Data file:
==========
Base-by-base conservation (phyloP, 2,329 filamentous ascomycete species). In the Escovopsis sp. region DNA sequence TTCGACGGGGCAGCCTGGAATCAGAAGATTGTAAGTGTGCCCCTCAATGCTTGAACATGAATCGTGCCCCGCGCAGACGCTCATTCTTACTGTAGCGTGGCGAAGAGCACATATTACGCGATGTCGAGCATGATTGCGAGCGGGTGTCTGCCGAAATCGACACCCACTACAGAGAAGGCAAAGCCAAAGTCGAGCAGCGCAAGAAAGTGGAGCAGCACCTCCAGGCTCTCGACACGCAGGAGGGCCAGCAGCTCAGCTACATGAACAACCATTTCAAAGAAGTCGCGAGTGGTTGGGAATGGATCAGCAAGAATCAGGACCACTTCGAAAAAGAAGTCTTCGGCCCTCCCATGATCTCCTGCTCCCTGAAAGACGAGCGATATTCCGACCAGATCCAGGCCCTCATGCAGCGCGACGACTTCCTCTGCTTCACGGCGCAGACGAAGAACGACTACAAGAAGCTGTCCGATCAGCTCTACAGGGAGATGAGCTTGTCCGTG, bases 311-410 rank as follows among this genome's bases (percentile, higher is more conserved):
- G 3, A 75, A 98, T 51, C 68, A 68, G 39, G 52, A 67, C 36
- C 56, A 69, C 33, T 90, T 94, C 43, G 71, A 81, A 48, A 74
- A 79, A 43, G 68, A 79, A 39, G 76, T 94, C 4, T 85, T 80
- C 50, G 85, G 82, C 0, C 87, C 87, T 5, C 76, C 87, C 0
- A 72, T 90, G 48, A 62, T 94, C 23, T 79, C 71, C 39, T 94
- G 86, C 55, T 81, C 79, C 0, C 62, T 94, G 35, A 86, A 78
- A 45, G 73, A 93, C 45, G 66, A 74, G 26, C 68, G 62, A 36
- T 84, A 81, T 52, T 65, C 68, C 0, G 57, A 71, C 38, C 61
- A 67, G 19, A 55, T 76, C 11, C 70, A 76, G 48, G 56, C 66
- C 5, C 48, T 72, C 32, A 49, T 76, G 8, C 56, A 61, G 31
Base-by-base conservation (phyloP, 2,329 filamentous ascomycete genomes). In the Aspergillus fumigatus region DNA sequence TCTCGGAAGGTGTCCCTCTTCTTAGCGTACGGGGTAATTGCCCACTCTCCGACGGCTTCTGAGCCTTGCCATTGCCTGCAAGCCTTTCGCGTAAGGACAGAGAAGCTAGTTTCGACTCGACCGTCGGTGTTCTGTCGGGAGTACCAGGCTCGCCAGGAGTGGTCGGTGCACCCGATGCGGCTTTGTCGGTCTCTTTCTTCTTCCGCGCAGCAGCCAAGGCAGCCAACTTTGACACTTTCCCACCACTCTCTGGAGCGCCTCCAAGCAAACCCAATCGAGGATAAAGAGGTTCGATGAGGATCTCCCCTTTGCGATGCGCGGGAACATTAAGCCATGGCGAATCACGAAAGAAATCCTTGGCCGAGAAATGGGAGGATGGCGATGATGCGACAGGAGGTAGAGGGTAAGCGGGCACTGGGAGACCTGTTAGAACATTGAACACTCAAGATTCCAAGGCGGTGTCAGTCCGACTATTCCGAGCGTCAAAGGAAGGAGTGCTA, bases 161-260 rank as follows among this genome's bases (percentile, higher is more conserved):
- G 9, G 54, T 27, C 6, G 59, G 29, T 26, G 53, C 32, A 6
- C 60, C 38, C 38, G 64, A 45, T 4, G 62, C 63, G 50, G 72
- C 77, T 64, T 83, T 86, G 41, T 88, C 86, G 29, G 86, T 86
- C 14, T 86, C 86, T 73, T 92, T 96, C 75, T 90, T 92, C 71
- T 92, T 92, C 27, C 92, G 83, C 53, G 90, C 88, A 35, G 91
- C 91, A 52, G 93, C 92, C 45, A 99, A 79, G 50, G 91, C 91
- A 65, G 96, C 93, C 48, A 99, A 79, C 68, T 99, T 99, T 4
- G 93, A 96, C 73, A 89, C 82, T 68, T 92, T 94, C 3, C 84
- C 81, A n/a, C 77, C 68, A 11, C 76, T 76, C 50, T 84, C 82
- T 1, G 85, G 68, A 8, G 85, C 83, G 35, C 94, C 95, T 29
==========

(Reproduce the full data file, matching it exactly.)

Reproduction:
Base-by-base conservation (phyloP, 2,329 filamentous ascomycete species). In the Escovopsis sp. region DNA sequence TTCGACGGGGCAGCCTGGAATCAGAAGATTGTAAGTGTGCCCCTCAATGCTTGAACATGAATCGTGCCCCGCGCAGACGCTCATTCTTACTGTAGCGTGGCGAAGAGCACATATTACGCGATGTCGAGCATGATTGCGAGCGGGTGTCTGCCGAAATCGACACCCACTACAGAGAAGGCAAAGCCAAAGTCGAGCAGCGCAAGAAAGTGGAGCAGCACCTCCAGGCTCTCGACACGCAGGAGGGCCAGCAGCTCAGCTACATGAACAACCATTTCAAAGAAGTCGCGAGTGGTTGGGAATGGATCAGCAAGAATCAGGACCACTTCGAAAAAGAAGTCTTCGGCCCTCCCATGATCTCCTGCTCCCTGAAAGACGAGCGATATTCCGACCAGATCCAGGCCCTCATGCAGCGCGACGACTTCCTCTGCTTCACGGCGCAGACGAAGAACGACTACAAGAAGCTGTCCGATCAGCTCTACAGGGAGATGAGCTTGTCCGTG, bases 311-410 rank as follows among this genome's bases (percentile, higher is more conserved):
- G 3, A 75, A 98, T 51, C 68, A 68, G 39, G 52, A 67, C 36
- C 56, A 69, C 33, T 90, T 94, C 43, G 71, A 81, A 48, A 74
- A 79, A 43, G 68, A 79, A 39, G 76, T 94, C 4, T 85, T 80
- C 50, G 85, G 82, C 0, C 87, C 87, T 5, C 76, C 87, C 0
- A 72, T 90, G 48, A 62, T 94, C 23, T 79, C 71, C 39, T 94
- G 86, C 55, T 81, C 79, C 0, C 62, T 94, G 35, A 86, A 78
- A 45, G 73, A 93, C 45, G 66, A 74, G 26, C 68, G 62, A 36
- T 84, A 81, T 52, T 65, C 68, C 0, G 57, A 71, C 38, C 61
- A 67, G 19, A 55, T 76, C 11, C 70, A 76, G 48, G 56, C 66
- C 5, C 48, T 72, C 32, A 49, T 76, G 8, C 56, A 61, G 31
Base-by-base conservation (phyloP, 2,329 filamentous ascomycete genomes). In the Aspergillus fumigatus region DNA sequence TCTCGGAAGGTGTCCCTCTTCTTAGCGTACGGGGTAATTGCCCACTCTCCGACGGCTTCTGAGCCTTGCCATTGCCTGCAAGCCTTTCGCGTAAGGACAGAGAAGCTAGTTTCGACTCGACCGTCGGTGTTCTGTCGGGAGTACCAGGCTCGCCAGGAGTGGTCGGTGCACCCGATGCGGCTTTGTCGGTCTCTTTCTTCTTCCGCGCAGCAGCCAAGGCAGCCAACTTTGACACTTTCCCACCACTCTCTGGAGCGCCTCCAAGCAAACCCAATCGAGGATAAAGAGGTTCGATGAGGATCTCCCCTTTGCGATGCGCGGGAACATTAAGCCATGGCGAATCACGAAAGAAATCCTTGGCCGAGAAATGGGAGGATGGCGATGATGCGACAGGAGGTAGAGGGTAAGCGGGCACTGGGAGACCTGTTAGAACATTGAACACTCAAGATTCCAAGGCGGTGTCAGTCCGACTATTCCGAGCGTCAAAGGAAGGAGTGCTA, bases 161-260 rank as follows among this genome's bases (percentile, higher is more conserved):
- G 9, G 54, T 27, C 6, G 59, G 29, T 26, G 53, C 32, A 6
- C 60, C 38, C 38, G 64, A 45, T 4, G 62, C 63, G 50, G 72
- C 77, T 64, T 83, T 86, G 41, T 88, C 86, G 29, G 86, T 86
- C 14, T 86, C 86, T 73, T 92, T 96, C 75, T 90, T 92, C 71
- T 92, T 92, C 27, C 92, G 83, C 53, G 90, C 88, A 35, G 91
- C 91, A 52, G 93, C 92, C 45, A 99, A 79, G 50, G 91, C 91
- A 65, G 96, C 93, C 48, A 99, A 79, C 68, T 99, T 99, T 4
- G 93, A 96, C 73, A 89, C 82, T 68, T 92, T 94, C 3, C 84
- C 81, A n/a, C 77, C 68, A 11, C 76, T 76, C 50, T 84, C 82
- T 1, G 85, G 68, A 8, G 85, C 83, G 35, C 94, C 95, T 29